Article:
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3 steps to know if you’re on a real deficit or not

If you’ve tried to lose fat before by cutting more calories and it didn’t work, here’s why.

It has nothing to do with whether calories are not the same (spoiler alert: they are… but I can cover that in another post) or if you need to make a bigger deficit to see results.

As weird as it sounds, in some cases you don’t even need to tweak how much you’re eating to see a change in the scale and in the mirror.

The reason is simple.

In most cases, we can think we’re in a deficit when in reality we’re not.

And to show you what I mean, I will do it by giving you the 3 steps you can use to see if you’re on a real deficit or not.

STEP 1 – What brought you here won’t get you there

Sounds cliché, but it’s true.

Let’s say you were losing some fat cutting your calories by 500. That gave you an initial window for change, but what if that wasn’t enough?

Maybe where you thought you were creating a 500kcal deficit in reality it was a 300kcal deficit.

And there can be 3 reasons for that.

You either were eating less than what you thought, you are eating a deficit that’s not 500kcal (even when you think it is), or your metabolism wasn’t as good as you thought it was and that’s why it adapted to the change faster.

But whatever the case, you need to see if you’re actually stuck or not.

Sure, the scale might have stopped for 3-5 days, but that doesn’t always mean you can’t lose more weight with that deficit.

The body is very adaptive just as it is variable, so in some cases just giving it some time can be enough to see an extra pound or two (who knows and it can be a little bit more) melt off.

STEP 2 – Know where to tweak things

So let’s say you actually got stuck and don’t lose more weight, then it comes a matter of seeing if you’re doing all the things as accurately as you think.

Sadly, as much as 70% of people when dieting overestimate how much we exercise and underestimate how much we eat.

So if you think about it, only 3 out of 10 can blindly know these variables and stay consistent.

That’s why for those (like me) who can’t be that accurate by only guessing, using a way to measure progress and track things will be the answer.

If that means tracking macronutrients (and therefore, calories), so it will be.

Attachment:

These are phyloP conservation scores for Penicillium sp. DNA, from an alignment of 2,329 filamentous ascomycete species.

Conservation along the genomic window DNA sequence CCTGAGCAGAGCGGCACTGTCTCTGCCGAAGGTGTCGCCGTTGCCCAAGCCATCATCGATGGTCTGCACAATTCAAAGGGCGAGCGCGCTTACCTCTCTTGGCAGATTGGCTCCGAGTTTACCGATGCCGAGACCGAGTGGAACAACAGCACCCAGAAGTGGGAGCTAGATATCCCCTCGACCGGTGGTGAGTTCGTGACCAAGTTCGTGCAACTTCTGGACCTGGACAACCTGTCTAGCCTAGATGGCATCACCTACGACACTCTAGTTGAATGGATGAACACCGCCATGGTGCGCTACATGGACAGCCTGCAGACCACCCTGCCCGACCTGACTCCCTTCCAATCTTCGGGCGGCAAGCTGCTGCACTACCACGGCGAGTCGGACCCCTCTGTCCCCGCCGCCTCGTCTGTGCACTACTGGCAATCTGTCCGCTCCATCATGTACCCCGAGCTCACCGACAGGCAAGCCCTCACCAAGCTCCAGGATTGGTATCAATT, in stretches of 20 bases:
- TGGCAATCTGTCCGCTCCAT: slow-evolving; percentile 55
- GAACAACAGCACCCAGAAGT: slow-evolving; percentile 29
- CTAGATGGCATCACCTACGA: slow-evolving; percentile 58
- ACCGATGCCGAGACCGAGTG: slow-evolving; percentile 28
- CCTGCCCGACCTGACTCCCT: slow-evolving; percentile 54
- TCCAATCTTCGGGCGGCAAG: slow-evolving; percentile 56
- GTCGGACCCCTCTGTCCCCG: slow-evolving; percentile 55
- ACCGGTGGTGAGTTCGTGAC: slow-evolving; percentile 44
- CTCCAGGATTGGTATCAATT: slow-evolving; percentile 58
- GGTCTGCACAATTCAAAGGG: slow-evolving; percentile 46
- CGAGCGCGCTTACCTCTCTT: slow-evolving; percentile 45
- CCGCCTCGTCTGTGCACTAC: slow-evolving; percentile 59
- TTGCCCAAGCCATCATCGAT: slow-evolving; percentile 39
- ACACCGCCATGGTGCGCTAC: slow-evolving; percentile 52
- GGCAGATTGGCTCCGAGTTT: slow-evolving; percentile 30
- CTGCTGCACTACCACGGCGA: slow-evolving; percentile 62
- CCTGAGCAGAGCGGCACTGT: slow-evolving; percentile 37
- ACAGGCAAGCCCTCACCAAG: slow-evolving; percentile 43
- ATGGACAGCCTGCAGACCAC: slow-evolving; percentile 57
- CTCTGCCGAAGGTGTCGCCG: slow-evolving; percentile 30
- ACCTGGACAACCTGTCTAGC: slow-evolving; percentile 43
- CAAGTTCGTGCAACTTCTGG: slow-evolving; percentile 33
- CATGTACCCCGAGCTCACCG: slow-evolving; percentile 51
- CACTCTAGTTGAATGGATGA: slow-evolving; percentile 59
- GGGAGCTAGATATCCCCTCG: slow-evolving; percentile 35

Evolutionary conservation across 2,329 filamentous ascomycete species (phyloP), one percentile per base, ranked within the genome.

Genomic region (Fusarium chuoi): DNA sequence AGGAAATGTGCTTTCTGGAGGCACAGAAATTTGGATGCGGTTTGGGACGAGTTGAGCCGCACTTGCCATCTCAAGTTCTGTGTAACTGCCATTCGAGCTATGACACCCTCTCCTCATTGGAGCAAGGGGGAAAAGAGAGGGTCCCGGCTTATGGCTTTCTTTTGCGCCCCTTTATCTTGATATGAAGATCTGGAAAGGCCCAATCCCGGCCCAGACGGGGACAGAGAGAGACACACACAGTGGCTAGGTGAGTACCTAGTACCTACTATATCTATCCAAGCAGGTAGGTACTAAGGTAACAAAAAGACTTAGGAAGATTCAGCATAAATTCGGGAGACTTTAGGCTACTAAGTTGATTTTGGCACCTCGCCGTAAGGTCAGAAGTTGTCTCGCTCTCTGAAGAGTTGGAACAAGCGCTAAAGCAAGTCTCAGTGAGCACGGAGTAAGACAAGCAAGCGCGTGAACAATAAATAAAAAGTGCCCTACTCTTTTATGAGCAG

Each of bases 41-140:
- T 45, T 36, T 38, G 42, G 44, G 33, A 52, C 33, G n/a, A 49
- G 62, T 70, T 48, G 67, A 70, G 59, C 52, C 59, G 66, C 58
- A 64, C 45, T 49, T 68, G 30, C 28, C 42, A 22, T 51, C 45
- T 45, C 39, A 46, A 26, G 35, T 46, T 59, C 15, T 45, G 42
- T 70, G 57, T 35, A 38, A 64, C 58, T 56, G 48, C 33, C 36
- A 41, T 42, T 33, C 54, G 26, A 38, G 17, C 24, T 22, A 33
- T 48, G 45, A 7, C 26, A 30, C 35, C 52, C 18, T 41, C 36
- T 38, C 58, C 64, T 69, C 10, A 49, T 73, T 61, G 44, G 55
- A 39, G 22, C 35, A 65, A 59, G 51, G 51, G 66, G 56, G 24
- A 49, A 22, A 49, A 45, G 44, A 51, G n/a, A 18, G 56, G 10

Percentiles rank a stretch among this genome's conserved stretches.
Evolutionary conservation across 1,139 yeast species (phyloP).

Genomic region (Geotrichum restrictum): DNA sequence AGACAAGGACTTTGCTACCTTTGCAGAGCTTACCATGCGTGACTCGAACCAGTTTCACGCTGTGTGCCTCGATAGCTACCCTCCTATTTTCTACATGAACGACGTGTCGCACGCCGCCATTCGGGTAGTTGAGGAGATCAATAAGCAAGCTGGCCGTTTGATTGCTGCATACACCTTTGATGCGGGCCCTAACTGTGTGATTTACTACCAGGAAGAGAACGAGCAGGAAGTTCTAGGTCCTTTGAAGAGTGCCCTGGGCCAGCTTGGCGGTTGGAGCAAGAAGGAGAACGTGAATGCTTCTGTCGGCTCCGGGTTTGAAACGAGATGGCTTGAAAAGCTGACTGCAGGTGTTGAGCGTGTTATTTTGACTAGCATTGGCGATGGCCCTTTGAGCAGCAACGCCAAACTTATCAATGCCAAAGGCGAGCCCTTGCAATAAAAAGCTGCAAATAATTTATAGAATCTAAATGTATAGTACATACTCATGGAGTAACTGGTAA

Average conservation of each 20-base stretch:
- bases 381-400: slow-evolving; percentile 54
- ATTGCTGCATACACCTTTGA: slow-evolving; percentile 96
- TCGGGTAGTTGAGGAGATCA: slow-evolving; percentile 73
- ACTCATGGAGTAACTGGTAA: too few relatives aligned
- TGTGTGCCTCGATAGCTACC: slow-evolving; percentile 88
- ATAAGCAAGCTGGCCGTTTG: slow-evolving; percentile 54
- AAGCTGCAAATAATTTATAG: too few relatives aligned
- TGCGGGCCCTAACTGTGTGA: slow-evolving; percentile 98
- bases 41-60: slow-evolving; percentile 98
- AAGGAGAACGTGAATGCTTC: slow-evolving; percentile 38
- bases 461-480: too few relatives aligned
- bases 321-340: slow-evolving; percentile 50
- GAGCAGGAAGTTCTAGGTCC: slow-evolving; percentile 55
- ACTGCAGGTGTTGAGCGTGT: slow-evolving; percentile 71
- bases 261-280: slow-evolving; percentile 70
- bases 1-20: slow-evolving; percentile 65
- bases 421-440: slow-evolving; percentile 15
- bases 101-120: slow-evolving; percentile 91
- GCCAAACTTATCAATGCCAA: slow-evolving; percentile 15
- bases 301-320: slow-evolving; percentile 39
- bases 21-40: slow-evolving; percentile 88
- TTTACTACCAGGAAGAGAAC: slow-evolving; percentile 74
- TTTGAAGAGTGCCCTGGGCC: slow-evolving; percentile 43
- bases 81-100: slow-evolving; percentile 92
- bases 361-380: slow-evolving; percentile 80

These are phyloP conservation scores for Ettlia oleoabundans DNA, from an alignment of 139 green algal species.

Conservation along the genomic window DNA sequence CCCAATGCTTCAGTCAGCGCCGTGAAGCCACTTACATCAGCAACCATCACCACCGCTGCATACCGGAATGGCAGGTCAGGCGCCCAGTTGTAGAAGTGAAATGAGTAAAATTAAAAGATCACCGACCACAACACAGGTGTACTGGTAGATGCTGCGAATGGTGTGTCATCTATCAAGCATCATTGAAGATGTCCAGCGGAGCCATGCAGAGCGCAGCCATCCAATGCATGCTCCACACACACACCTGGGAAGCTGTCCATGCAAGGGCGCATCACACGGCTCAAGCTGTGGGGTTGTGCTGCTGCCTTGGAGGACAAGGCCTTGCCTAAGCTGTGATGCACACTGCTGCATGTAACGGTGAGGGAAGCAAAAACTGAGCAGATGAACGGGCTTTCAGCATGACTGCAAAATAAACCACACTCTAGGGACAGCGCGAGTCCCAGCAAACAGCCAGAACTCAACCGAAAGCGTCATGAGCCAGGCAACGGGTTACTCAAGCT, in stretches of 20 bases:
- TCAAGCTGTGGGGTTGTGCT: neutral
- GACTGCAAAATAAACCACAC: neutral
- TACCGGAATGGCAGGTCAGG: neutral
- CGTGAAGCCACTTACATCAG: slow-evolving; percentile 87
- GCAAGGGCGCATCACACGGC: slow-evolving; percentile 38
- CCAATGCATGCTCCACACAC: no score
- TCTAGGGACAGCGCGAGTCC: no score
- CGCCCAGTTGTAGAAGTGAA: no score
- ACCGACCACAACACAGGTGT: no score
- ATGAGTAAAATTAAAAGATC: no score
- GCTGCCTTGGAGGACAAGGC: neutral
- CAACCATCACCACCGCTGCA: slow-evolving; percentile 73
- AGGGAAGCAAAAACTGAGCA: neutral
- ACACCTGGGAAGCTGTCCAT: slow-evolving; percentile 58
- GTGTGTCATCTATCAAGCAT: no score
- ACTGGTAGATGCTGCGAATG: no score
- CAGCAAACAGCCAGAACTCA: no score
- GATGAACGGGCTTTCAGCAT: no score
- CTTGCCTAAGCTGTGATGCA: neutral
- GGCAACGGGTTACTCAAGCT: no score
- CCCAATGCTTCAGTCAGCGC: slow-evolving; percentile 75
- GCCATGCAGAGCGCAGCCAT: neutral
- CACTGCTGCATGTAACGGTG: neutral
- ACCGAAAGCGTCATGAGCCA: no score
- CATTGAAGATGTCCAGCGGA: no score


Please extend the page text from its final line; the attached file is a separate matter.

Do what you feel you need to do to avoid mistakes and possible errors in things we can take for granted.

STEP 3 – How long have you been on a deficit

So you stopped losing weight on week 1, or week 3?

The answer will be related to step 1, as if you only lost some weight for one week it can be due to some of the reasons iexplained n step 1, but…

know that creating an insane deficit won’t necessarily be the answer at this point.

Instead, look at other metrics besides the scale.

Sure, maybe your weight hasn’t been moving, yet that doesn’t mean you haven’t been losing fat.

Maybe (and this depends on a lot of factors) you lost weight and gained muscle at the same time…?

But even if that wasn’t the case, know that the scale is not the only way to measure progress – and you shouldn’t rely on it either.

Take weekly assessments of yourself by taking photos in front of the mirror (it can be uncomfortable sometimes, but this is just for you and know that you’re changing that person you see in the mirror), and take measurements as well.

That way, you don’t rely on one way of measuring results – which only tells part of the story.

You might find that the scale stays the same, but your arms and waist are trimmed down 2-3 centimetres.

If you follow these steps, then chances are you can find where is it that you need to tweak so you can keep making progress.

That’s why when you have a system, you simply eliminate anxiety out of the equation and focus on what you can do.

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Ivan @ Fitnessthetic